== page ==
YEP...anyone who isn't convinced that the final scene is Tony's death needs to simply read the Master of Sopranos blog where that dude wrote a 20,000 word essay detailing all of the symbolism, directing techniques, foreshadowing, and patterns that Chase uses to tell you exactly what happened to Tony without saying it directly. This is why the Sopranos is the greatest show in the history of television....and it's not even close.

That blog entry is always the first thing that comes to mind when I think about that last scene. I've read it a couple times, though it's been a while. But reading that entry left no doubt in my mind what happened. I didn't understand the scene back when I first saw it because I could feel the tension just the way the scene was cutting from one camera shot to the next. And even though I didn't quite understand the various characters in the restaurant, the guy in the tan jacket made me nervous even though he never says a word and Tony barely even acknowledges the guy is there. After I read that blog I understood why I felt the tension. Chase was setting everyone up the whole time.

 

Some of Chase's fans say it was his way of punking out all the people who had cheered on a homicidal sociopath only to be pissed not to see him go out Scarface style, but I don't think Chase thought that way. Maybe he did get a little satisfaction at the idea that it pissed some of those people off, but it seems a petty and simple-minded goal if that was the point of the scene. Besides, if it really were the case that he wrote that scene just to piss those people off then it just makes Chase an enormous hypocrite because he's the one who wrote the Tony character and filmed the episodes in such a way as to make him relatable, to lend sympathy toward him, and even nudge people to root him on at times.

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4 hours ago, NashvilleNinja said:

That blog entry is always the first thing that comes to mind when I think about that last scene. I've read it a couple times, though it's been a while. But reading that entry left no doubt in my mind what happened. I didn't understand the scene back when I first saw it because I could feel the tension just the way the scene was cutting from one camera shot to the next. And even though I didn't quite understand the various characters in the restaurant, the guy in the tan jacket made me nervous even though he never says a word and Tony barely even acknowledges the guy is there. After I read that blog I understood why I felt the tension. Chase was setting everyone up the whole time.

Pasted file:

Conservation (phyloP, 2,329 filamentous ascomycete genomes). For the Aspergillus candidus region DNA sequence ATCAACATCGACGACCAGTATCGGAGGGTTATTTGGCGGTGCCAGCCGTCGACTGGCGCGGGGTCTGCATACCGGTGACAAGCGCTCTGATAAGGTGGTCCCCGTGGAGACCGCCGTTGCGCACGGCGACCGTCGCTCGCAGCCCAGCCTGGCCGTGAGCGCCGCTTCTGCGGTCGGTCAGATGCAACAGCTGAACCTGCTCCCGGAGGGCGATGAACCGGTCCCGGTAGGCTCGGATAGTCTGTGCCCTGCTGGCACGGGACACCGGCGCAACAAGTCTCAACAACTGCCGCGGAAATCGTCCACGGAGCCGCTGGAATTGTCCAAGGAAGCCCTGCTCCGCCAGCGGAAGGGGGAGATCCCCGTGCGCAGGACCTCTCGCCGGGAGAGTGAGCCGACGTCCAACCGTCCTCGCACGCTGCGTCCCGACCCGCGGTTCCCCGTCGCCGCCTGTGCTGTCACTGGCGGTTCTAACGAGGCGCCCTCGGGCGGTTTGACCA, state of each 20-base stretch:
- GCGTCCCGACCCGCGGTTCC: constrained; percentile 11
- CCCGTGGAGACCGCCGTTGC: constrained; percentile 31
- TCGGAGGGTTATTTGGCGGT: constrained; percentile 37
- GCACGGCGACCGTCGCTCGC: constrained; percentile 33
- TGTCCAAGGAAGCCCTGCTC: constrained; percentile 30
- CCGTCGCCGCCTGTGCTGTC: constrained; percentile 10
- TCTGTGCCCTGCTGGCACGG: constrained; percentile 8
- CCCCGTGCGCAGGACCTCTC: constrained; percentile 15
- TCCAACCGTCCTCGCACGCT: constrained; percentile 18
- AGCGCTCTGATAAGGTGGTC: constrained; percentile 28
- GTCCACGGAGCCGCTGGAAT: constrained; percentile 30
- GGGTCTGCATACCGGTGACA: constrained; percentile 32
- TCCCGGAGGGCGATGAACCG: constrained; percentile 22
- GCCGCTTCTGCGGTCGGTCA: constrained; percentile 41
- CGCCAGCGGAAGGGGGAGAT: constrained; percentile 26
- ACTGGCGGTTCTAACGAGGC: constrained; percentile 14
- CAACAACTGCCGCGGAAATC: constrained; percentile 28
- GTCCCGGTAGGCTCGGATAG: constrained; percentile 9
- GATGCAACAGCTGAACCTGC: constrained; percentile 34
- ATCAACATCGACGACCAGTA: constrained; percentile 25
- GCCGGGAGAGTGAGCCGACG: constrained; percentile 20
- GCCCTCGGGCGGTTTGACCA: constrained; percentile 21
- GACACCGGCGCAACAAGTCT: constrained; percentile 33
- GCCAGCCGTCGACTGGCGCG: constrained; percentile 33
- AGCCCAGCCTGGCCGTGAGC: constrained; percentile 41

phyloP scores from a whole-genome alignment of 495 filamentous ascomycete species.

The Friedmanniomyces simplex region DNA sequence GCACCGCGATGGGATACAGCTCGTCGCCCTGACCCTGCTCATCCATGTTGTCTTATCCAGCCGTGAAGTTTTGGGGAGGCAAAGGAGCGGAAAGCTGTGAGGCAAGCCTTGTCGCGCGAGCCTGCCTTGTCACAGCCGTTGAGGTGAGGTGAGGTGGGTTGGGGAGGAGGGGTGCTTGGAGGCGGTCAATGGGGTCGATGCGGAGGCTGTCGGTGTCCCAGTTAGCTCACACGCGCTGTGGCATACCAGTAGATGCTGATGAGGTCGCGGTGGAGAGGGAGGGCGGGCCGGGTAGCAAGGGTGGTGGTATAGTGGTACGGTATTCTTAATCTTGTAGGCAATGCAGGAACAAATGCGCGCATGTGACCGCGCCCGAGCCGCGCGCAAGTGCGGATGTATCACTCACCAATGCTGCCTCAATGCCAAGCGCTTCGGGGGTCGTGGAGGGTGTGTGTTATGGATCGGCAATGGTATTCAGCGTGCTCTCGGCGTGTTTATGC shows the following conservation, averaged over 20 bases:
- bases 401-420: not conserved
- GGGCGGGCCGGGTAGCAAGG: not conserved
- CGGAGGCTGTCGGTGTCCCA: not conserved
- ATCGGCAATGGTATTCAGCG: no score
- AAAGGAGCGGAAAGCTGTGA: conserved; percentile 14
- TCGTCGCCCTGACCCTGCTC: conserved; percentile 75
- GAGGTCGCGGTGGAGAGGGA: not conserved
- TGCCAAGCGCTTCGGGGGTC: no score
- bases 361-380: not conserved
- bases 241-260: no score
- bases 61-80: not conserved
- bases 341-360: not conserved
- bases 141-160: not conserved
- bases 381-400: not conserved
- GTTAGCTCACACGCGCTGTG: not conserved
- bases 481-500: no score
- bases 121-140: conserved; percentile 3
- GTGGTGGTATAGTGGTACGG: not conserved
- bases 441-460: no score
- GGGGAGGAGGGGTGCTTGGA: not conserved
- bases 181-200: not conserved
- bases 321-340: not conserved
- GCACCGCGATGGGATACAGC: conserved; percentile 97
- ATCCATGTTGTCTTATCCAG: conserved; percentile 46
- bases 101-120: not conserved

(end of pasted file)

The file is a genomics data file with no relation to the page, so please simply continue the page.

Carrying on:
Some of Chase's fans say it was his way of punking out all the people who had cheered on a homicidal sociopath only to be pissed not to see him go out Scarface style, but I don't think Chase thought that way. Maybe he did get a little satisfaction at the idea that it pissed some of those people off, but it seems a petty and simple-minded goal if that was the point of the scene. Besides, if it really were the case that he wrote that scene just to piss those people off then it just makes Chase an enormous hypocrite because he's the one who wrote the Tony character and filmed the episodes in such a way as to make him relatable, to lend sympathy toward him, and even nudge people to root him on at times.

That blog is fucking amazing, and I've wondered a few times while reading it, if the author is actually Chase. When I watched the finale and final scene live, it was the most tension that I've ever felt watching a television show. The entire scene had this anxiety inducing, ominous feeling. Chase was so masterful in setting up the pattern of: bell--->to shot of Tony's face--->to shot of Tony's POV of the person walking through the door, that many Soprano fans were convinced that they saw Meadow enter Holsten's. But, in reality, the fact that you hear the bell--->go to Tony's face--->cut to black (when you're expecting to see Meadow enter Holsten's from Tony's POV) is obvious confirmation that Tony caught a bullet to the brain. That use of camera work, combined with the loads of foreshadowing and symbolism within that scene, just blows my mind. Also, like you mentioned, the guy in the Member's Only jacket wasn't necessarily focused on, but Chase featured him just enough to let you know that this guy wasn't a typical customer----he was special.

 

When I saw it live and the screen cut to black, I was shocked, sitting in that 10 seconds of silence. I literally didn't know what to think. This show was Chase's baby....he would never spend so much time and effort creating incredible depth for all of these characters, inserting symbolism from the 1st episode that explains the ending of the show, and painstakingly edit that final scene to perfection to simply end the series by trolling everyone. Chase is a straight shooter and he has flat-out said that the ending was carefully crafted and that the answer to what happened is all there if you're inclined to look.

 

FUCK, this shit fire me up.   That scene was fucking masterful and cemented the Sopranos as a masterpiece of television/film. I could talk about this show and that final scene all fucking day. Chase is a fucking genius.